Stop Sexual Harassment and Abuse in the Workplace

Worldwide Intelligence Network’s in Los Angeles and New York has twenty-eight years of experience conducting private investigations pertaining to allegations of Sexual Harassment and Abuse inside and out of the workplace.     

Sexual Harassment and Abuse Investigations 

Sexual Harassment and Abuse: Worldwide Intelligence Network’s senior investigators are trained and experienced in investigating allegations of sexual harassment. Our Sexual Harassment and Abuse private investigators approach these investigations appreciating how sensitive it is to the complainant, and they will get to the truth of these incredibly severe and emotional allegations all while remaining entirely neutral. Conscientious employers need to educate themselves when confronted with an employee alleging they have been abused and sexually harassed while in the work place.


Sexual Harassment and Abuse

Prevent Sexual Harassment and Abuse in the Workplace 

The recent rash of high-profile complaints in the news is undoubtedly sending shivers down the spines of business executives nationwide, as many come to grips with the realization that their own companies are not doing enough to stop the inappropriate behavior that can lead to an awkward office environment, lawsuits, and reputation damage. It is unlawful to harass a person (an applicant or employee) because of that person’s sex. Harassment can include “sexual harassment” or unwelcome sexual advances, requests for sexual favors, and other verbal or physical harassment of a sexual nature. Harassment does not have to be of a sexual nature, however, and can include offensive remarks about a person’s sex.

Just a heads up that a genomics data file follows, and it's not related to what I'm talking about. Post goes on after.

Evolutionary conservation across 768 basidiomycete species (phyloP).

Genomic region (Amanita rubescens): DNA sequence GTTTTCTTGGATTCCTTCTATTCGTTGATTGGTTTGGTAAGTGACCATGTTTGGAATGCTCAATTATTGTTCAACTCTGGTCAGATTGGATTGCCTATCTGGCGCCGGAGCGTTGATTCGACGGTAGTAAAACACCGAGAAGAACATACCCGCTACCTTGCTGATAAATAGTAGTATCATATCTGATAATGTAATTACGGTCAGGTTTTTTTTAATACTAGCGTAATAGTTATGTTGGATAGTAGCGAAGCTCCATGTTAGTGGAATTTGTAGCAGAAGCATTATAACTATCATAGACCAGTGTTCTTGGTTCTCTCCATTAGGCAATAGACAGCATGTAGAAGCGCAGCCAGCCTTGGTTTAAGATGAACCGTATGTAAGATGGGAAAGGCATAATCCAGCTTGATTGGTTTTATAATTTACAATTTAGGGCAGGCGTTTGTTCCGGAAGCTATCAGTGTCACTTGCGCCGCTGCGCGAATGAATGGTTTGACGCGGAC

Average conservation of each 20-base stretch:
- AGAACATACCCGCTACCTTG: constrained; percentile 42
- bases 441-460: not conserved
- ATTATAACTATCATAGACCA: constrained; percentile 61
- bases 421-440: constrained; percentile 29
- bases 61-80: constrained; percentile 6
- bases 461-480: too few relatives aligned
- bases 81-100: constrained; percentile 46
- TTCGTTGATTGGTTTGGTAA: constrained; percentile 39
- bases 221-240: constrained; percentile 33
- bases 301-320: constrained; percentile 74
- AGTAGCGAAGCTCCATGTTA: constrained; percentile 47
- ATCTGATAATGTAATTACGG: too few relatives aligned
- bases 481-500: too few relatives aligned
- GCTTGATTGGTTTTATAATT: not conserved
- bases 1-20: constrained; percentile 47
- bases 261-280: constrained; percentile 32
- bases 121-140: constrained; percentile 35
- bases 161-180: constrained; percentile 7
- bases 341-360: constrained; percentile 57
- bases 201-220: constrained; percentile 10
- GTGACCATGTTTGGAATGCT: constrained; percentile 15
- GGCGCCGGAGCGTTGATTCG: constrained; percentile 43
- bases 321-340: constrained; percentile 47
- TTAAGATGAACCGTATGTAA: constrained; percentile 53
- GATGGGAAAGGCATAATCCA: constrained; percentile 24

For example, it is illegal to harass a woman by making offensive comments about women in general. Both victim and the harasser can be either a woman or a man, and the victim and harasser can be the same sex. Although the law doesn’t prohibit simple teasing, offhand comments, or isolated incidents that are not very serious, harassment is illegal when it is so frequent or severe that it creates a hostile or offensive work environment or when it results in an adverse employment decision (such as the victim being fired or demoted). The harasser can be the victim’s supervisor, a supervisor in another area, a co-worker, or someone who is not an employee of the employer, such as a client or customer.